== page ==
"This is a joyous and wonderful performance," said Francis Hackett, when he reviewed this book in the New Republic of December 25, 1915, "a bold and brilliant theory, really bold and really brilliant, and takes first place as an inspiration of the greatest popular aesthetic phenomenon in the world." The Art of the Moving Picture
is astonishing, as a work of analysis and vision. Over fifty years ago Lindsay saw the hunger that still obsesses the film enthusiast. Sculpture-in-motion, painting-in-motion, architecture-in-motion are nuggets out of which he refines subtle perceptions.
Lindsay sees, in 1915, the revolution in human perception involved in the very existence of film. There is a clear prediction of McLuhan in "Edison is the new Gutenberg. He has invented the new printing." Lindsay sees, in 1915, the quintessence of the auteur theory of film criticism, formulated some forty years later: "An artistic photoplay . . . is not a factory-made staple article, but the product of the creative force of one soul, the flowering of a spirit that has the habit of perpetually renewing itself."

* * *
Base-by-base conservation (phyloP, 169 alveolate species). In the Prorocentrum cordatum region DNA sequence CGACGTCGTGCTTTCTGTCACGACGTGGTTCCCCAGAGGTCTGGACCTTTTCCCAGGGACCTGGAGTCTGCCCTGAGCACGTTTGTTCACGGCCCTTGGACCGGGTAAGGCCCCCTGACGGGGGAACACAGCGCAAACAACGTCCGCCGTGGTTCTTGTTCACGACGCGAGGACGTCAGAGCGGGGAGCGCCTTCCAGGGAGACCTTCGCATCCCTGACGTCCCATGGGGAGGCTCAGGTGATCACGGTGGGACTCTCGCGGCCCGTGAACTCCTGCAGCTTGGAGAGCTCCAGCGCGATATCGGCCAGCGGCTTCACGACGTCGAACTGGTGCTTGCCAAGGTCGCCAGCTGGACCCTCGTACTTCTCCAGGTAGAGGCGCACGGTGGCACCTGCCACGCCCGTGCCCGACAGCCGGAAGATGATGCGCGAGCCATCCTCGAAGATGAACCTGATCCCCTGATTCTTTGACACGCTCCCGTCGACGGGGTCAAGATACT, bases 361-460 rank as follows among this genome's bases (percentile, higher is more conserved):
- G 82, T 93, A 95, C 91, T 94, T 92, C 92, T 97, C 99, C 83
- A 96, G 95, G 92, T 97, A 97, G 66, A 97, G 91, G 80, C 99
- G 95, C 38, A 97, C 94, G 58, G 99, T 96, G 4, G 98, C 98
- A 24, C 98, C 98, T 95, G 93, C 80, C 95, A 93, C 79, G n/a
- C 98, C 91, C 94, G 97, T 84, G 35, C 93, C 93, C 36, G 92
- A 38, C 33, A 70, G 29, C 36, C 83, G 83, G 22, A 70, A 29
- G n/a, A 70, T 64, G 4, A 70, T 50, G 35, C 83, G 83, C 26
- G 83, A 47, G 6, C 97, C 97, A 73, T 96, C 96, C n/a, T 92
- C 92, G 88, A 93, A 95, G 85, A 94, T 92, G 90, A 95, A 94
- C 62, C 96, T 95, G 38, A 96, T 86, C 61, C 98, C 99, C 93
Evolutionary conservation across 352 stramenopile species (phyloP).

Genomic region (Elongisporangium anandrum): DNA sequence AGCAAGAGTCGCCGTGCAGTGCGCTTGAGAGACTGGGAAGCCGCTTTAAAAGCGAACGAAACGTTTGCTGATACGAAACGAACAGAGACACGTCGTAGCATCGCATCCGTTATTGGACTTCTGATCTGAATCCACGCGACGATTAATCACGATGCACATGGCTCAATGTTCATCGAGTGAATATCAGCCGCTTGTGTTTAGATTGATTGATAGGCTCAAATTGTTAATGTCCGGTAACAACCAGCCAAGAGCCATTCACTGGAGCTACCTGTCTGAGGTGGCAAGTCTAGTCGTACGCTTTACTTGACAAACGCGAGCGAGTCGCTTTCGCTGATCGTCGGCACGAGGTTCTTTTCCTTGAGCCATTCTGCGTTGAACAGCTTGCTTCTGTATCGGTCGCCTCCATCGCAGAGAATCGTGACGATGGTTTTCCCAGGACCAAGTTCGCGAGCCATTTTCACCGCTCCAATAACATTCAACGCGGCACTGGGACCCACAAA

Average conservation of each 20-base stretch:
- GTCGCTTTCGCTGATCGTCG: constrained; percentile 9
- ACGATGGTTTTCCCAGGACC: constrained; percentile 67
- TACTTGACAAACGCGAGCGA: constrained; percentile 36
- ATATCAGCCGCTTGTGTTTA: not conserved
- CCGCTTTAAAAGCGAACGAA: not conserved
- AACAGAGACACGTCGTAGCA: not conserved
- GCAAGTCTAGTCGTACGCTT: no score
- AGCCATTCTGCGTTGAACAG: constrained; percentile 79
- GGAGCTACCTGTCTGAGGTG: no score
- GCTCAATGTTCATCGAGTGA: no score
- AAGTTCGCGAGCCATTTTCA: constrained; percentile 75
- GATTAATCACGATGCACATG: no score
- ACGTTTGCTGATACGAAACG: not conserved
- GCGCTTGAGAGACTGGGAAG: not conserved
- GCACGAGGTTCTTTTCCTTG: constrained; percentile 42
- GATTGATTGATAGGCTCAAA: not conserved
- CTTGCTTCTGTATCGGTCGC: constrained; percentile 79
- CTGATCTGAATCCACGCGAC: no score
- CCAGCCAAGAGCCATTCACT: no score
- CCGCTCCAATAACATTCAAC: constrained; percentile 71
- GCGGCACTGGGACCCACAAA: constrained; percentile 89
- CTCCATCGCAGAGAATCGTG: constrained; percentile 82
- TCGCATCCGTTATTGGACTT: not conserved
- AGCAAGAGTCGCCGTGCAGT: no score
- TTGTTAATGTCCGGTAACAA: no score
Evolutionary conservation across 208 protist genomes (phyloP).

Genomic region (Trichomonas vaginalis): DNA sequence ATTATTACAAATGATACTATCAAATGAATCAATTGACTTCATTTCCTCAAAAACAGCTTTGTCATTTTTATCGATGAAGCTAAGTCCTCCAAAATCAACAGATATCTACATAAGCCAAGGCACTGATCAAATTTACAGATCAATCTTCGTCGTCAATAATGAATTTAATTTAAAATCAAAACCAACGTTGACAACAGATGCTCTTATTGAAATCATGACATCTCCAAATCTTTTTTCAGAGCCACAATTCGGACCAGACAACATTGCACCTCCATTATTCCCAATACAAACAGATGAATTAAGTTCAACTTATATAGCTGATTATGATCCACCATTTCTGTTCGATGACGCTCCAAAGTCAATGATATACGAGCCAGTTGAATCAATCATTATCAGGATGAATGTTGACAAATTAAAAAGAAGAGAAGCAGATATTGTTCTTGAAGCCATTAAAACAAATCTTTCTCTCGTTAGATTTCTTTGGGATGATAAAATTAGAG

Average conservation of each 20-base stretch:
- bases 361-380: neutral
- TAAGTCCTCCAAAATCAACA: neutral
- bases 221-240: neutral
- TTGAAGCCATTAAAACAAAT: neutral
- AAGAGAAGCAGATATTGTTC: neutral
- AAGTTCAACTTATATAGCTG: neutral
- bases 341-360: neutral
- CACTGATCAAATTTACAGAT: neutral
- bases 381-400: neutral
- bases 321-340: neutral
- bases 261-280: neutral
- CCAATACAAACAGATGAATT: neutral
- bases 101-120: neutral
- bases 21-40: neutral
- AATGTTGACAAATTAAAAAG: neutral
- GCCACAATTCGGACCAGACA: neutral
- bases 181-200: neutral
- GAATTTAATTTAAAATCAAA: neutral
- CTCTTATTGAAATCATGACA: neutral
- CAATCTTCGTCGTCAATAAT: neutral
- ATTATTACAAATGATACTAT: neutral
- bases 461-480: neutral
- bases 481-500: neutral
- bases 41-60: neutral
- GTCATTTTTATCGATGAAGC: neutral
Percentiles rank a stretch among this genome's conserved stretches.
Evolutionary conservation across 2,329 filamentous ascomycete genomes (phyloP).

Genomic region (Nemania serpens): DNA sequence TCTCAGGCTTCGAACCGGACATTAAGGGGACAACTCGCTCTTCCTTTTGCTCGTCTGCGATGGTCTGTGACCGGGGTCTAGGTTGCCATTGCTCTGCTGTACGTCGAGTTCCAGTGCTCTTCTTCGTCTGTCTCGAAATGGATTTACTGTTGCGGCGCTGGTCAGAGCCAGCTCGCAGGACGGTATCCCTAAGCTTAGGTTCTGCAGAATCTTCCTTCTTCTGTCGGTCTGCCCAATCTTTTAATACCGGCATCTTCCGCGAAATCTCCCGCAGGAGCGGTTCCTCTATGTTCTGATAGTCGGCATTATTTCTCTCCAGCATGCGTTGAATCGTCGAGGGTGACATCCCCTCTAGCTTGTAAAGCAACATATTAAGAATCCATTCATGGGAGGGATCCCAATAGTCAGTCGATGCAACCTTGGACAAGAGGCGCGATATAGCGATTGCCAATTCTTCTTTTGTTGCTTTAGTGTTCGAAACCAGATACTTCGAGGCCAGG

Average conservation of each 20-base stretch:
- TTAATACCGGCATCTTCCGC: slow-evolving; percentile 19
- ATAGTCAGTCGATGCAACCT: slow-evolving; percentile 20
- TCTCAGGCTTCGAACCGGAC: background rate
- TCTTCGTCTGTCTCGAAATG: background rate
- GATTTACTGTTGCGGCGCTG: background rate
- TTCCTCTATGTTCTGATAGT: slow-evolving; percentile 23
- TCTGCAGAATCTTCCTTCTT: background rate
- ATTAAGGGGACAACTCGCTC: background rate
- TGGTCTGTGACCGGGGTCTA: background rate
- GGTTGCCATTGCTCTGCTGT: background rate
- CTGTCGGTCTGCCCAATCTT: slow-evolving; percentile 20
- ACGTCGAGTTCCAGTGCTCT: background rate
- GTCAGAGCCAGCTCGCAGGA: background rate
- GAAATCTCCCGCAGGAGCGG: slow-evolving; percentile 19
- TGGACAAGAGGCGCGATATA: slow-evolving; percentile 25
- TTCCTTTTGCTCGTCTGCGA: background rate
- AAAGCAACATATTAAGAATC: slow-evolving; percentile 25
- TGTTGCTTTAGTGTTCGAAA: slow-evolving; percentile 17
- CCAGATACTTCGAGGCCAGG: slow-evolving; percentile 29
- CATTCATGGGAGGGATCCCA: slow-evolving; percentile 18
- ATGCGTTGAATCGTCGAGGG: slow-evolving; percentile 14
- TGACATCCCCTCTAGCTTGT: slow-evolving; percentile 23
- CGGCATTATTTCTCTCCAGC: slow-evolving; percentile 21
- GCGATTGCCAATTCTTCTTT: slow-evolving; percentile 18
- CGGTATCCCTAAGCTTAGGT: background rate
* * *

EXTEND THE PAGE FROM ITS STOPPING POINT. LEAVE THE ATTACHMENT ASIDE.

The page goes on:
This book is a considerable marvel. Lindsay had a clear sense that a profound change was taking place, not only in cultural history but in all human histories—the external and also the most secret. And, poet and evangelist that he was, he saw some fundamental ways to understand and use the change. Francis Hackett concluded his review in 1915: "He has initiated photoplay criticism. That is a big thing to have done, and he has done it, to use his own style, with Action, Intimacy, and Friendliness, and Splendor."